Taylor Jones, Alamance Regional Medical Center
Jones plans to become a physician assistant and views the service year program with Alamance Regional Medical Center as preparation for taking a community-oriented approach to health care delivery. A public health studies major and Odyssey Program scholar, Jones has focused her Lumen Prize research while at Elon on the access Latina adolescents have to the human papillomavirus vaccine in Alamance County. Jones said in her application that her research has demonstrated to her the importance and impact that access to resources can have on a community's quality of life. "This opportunity will bridge my personal desire to advocate for equal access to resources with existing initiatives within the community," Jones said. "I consider collaboration to be the core of innovation of thought that allows for the emergence of new ideas that contribute to the promotion of quality of life within the community."
While at Elon, Jones said she's learned that "one cannot understand a community problem without collaborating directly with community members with firsthand experiences." She has volunteered with Elon's It Takes a Village Project as well as The Open Door Clinic of Alamance County, experiences that have taught her the value of community service. "Communities are made up of individuals and through my experiences, I've learned how I can have an impact by supporting one individual at a time," she said.
Chelsea Thomas, Impact Alamance
A strategic communications major, Thomas expects to draw a variety of experiences from her service year working with Impact Alamance that will advance her toward the future goals of obtaining a master's of public health degree and working in the nonprofit world. While at Elon, Thomas has worked as a nonprofit operations intern at World Relief Triad in High Point and as a communications and development intern at MDC in Durham. "I am very passionate about serving others, whether that's through Young Life, my career, or in relationships," Thomas said in her application. "I want to use my skills and abilities to advocate for and empower vulnerable people, to create positive change, and better my community. I hope to use my skills in social media and content creation to do this."
Thomas points to an experience in high school working at a local free clinic where her father frequently worked that has helped lay the groundwork for her work in the year ahead. Realizing a need, she and her sister applied for grants, asked for support from the community and created a program with healthy food and communications about nutritious diet, and locations in the community that could help support such a diet. "I never knew that five years later I would be seeking a career that would allow me to help people the way my dad allowed my sister and I to help his patients when I was in high school," Thomas said.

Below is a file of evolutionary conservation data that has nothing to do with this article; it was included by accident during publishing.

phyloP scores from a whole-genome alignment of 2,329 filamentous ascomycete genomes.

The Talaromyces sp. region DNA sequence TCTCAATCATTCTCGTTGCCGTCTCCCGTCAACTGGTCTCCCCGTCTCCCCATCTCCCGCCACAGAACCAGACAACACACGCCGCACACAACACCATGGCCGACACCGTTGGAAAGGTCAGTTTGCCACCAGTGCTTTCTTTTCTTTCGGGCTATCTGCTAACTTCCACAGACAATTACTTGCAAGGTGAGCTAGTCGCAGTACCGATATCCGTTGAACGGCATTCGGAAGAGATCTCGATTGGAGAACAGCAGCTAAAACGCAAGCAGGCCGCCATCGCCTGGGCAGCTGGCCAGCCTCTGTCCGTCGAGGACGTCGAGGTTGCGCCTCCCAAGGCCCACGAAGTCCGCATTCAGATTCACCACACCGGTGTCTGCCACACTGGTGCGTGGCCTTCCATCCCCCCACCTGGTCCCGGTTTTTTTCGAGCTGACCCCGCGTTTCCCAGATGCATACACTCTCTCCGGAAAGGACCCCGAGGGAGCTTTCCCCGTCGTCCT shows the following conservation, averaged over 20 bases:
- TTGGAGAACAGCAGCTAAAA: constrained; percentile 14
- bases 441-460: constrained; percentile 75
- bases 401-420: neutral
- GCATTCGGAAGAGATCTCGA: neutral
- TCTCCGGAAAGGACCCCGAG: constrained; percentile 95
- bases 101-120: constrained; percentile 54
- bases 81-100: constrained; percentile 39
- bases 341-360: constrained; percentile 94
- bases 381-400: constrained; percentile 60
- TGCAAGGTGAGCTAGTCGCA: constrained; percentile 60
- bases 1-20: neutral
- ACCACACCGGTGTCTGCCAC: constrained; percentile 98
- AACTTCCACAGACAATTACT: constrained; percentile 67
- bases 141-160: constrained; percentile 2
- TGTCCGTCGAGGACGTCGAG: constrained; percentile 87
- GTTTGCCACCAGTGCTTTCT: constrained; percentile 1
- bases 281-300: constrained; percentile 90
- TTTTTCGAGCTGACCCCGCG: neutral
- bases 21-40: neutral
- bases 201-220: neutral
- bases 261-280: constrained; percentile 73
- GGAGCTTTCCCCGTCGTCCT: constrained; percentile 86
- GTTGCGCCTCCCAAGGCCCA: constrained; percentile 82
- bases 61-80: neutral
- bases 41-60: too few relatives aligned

Kenan Community Impact Fellows
Mariatu Okonofua, Alamance Achieves
Okonofua learned about the Kenan Community Impact Fellows program as a student ambassador in the Student Professional Development Center and was inspired to apply in part by the experience of her sorority sister, Bernadette Cooper, who just completed her service year. Majoring in policy studies and sociology, Okonofua has the long-term goal of working in educational policy to help close achievement gaps and educational disparities in the U.S. and sees her work during the coming year with Alamance Achieves as helping her move toward that goal.
At Elon, Okonofua coordinated, planned and hosted the first Black Solidarity Day Conference at Elon as student coordinator in the Center for Race, Ethnicity and Diversity Education, served as an executive intern in the Provost's Office and was a college access team mentor with the Elon Academy. "I believe that this fellowship will provide me the perfect opportunity to gain experience in my intended field as well as to give back to the community that I have grown to love through my student teaching and volunteer work at the Positive Attitude Youth Center," Okonofua said in her application.
Lexy Roberts, Alamance Achieves
Roberts graduates from Elon with a bachelor's degree in public health studies, having completed research as an undergraduate that looked at how racial microaggressions impact the mental health of black women and the relationship of learned behaviors for their daughters. She described herself in her application as a "lover of learning," noting that "this desire for knowledge and experiences are a driving force in my life." She noted that "unfortunately, a quality education is not available to all, which is why I am passionate about work that spotlights this inequality and advocates for change."
Roberts said she places a high value on community service and the goal of servant leaders to put the needs of others first. "I have witnessed how community service unites communities and increases the level of awareness of issues and causes," Roberts said. "I believe it provides an invaluable opportunity for reflection and engagement, which heightens the well-being of everyone."